I live in Philly near where they were interviewing people. I’m glad it at least started a conversation. Really, the Fairmount neighborhood itself is really pretty diverse and nice and everyone gets along with everyone else. We have couples on my block where both are white, both are black, one is white and one is black, one is white and one is Korean, etc. Everyone gets along and is really investing their time to make it a great place to live with neighborhood clean ups, kids playing together, block parties and things like that.
A lot of the animosity arises from the fact the North Philly is not very far away. There is a place the cops literally call Beirut about eight blocks up. Corner boys left and right and middleschool hodlums trying to act hard. My car window is has been smashed twice (once because I left something that looked valuable in the back seat and once just for the f*ck of it) and my fiance’s windshield has been smashed once (found the brick and now use it as a doorstop). It definitely makes you feel violated and angry. I have no idea if the perpetrators where white, black or Cambodian but I can definitely say that it really pissed me off. Honestly, I believe it comes down almost entirely to parenting or lack thereof.
I’ve never been mugged at gunpoint though. That only happened to me in Pittsburgh. I did see Marvin Harrison get out of a Benz with gull wing doors on my block once. I said “Nice car” and he said “Thanks”. He did not shoot me.
Putting the matter of race aside, I would hesitate to venture into ANY crime-ridden neighborhood at night. I don’t think that’s a race thing–that’s a common-sense thing.
However, in my personal experience, it so happens that most crime-ridden neighborhoods are predominantly black and hispanic. (This experience is pretty much limited to D/FW and San Antonio. Never spent significant time in other big cities.)
Well, to be fair, South Bronx is probably pretty similar to North Philly. I’m assuming you don’t live in South Bronx. Also, I can afford to own property in an area that is developing.
If you live in Manhatten and think it’s bad, you’re actually right: in terms of potential to be a victim of a crime Midtown actually ranks really highly because of the influx of people from all over the city:
“Midtown had 729 major crimes per 10,000 people. That includes a 146 percent jump in rapes from the year before, and a 14 percent rise in felony assault. Serious crimes did fall 7 percent overall in 2010, which is excellent considering its status as the center of tourism and nightlife in the city. However, Midtown is still the most likely place you’ll become the victim of a crime in New York City”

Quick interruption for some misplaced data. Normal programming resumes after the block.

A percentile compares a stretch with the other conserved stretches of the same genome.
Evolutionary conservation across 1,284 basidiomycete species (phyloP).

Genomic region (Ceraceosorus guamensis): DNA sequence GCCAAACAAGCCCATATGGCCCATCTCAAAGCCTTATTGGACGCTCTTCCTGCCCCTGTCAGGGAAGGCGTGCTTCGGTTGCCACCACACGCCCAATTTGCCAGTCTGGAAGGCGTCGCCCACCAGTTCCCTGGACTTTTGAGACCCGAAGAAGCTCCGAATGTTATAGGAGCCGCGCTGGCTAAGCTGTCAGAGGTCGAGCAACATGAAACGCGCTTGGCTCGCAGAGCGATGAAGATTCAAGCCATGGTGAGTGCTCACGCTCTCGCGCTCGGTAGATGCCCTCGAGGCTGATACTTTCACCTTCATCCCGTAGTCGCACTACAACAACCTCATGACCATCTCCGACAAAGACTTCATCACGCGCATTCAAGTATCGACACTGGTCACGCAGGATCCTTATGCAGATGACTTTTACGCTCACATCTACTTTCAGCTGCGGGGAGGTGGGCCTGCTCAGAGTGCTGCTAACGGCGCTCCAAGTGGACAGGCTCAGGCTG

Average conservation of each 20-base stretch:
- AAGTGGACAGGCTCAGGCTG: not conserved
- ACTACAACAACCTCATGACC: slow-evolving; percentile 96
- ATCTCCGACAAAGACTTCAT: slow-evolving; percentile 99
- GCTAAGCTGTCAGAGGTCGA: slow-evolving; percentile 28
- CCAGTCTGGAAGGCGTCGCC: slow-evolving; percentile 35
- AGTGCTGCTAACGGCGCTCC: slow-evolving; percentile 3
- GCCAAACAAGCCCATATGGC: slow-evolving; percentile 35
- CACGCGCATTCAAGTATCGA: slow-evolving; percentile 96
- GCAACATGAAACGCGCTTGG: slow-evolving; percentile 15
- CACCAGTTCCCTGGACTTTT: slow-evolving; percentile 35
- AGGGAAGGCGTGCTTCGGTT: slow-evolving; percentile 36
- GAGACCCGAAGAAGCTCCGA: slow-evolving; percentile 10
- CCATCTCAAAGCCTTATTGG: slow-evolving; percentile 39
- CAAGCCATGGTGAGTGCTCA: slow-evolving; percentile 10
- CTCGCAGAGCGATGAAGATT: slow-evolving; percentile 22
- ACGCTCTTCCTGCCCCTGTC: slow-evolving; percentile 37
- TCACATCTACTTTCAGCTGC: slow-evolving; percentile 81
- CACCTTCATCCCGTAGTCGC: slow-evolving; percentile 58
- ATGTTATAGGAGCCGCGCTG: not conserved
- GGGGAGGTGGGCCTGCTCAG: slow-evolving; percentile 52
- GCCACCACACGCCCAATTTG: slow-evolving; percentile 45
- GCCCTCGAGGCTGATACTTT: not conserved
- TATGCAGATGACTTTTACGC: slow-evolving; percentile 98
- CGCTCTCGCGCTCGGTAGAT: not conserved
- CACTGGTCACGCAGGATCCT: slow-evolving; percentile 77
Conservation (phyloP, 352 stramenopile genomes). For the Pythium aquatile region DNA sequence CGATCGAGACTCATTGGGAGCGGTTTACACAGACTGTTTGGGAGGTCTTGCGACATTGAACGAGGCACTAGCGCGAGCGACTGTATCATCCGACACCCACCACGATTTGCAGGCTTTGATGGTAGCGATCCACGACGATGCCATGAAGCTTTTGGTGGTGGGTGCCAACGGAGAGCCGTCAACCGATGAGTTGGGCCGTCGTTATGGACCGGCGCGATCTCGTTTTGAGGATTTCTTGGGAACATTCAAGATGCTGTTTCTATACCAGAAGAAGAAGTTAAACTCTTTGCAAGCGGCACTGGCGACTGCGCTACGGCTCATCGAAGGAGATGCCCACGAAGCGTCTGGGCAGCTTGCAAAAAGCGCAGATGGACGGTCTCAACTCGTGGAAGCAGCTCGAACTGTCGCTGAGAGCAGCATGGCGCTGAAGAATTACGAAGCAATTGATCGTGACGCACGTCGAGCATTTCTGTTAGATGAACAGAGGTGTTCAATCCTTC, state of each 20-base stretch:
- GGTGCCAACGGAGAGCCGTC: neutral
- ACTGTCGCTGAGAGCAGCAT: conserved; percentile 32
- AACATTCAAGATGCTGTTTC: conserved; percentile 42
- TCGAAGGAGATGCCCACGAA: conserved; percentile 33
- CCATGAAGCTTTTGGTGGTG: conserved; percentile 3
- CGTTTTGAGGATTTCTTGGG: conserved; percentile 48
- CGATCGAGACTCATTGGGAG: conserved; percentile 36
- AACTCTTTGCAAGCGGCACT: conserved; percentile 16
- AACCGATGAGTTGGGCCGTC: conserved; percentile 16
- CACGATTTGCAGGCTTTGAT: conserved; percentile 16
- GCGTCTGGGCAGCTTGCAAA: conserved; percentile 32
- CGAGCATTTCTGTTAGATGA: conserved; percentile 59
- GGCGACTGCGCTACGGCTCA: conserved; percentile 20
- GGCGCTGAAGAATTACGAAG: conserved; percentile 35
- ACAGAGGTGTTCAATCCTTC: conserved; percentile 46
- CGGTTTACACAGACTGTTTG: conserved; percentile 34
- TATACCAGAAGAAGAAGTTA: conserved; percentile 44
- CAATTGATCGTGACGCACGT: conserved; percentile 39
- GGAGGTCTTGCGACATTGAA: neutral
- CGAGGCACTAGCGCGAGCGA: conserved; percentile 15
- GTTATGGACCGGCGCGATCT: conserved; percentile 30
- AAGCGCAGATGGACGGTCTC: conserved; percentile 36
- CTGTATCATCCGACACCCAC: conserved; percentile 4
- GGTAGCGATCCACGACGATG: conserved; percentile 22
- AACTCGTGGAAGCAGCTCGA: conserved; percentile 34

I’ve lived in FiDI for sometime now and I can’t believe it made the list - extremely safe imo. As for owning property, you are spot on. In fact, that is probably the biggest variable factoring into my reasons for hating NYC. When I think about how much I’ve spent on rent, i almost want to grab a rusty…
So you really have no idea what you’re talking about. Dallas, being a very young city, is shiny and new and doesn’t really have an urban feel at all. Of course, I have only been there four or five times and haven’t really searched the whole city, but from what I saw it was shiny new high rises and suburban sprawl. Downtown Dallas has a population of roughly 6,000:
I lived in Philly for a couple years and loved it. It’s definitely got a bit of grunge to it though, I guess. My worst hood experience actually came in New Brunswick, NJ. I was there for a year and moved into a super ghetto corner directly across the street from some projects. Mad cochroaches, vomit, urin, homeless people in the stairwells, one guy in our building killed another while I was there and stashed the body in the dumpster. Kinda cray.
And I admitted it when I stated that I have only lived in those two metro areas. I don’t pretend to have lived all over the world, or done an empirical study of crime and race in the top 25 major US cities.
I’m not sure how any of this is a bad thing. And the Dallas-Fort Worth area is bigger than almost every other metro area in the US. How this qualifies as “no urban feel” is beyond me. If you compare it to San Francisco and New York City, everything feels “rural” and “sprawling”.
Unless this is a sports reference, I’m not sure what you’re referring to. Maybe the “youth” of all the cities I’ve spent significant time in (all Texas cities) lend to the “cleanliness” of them.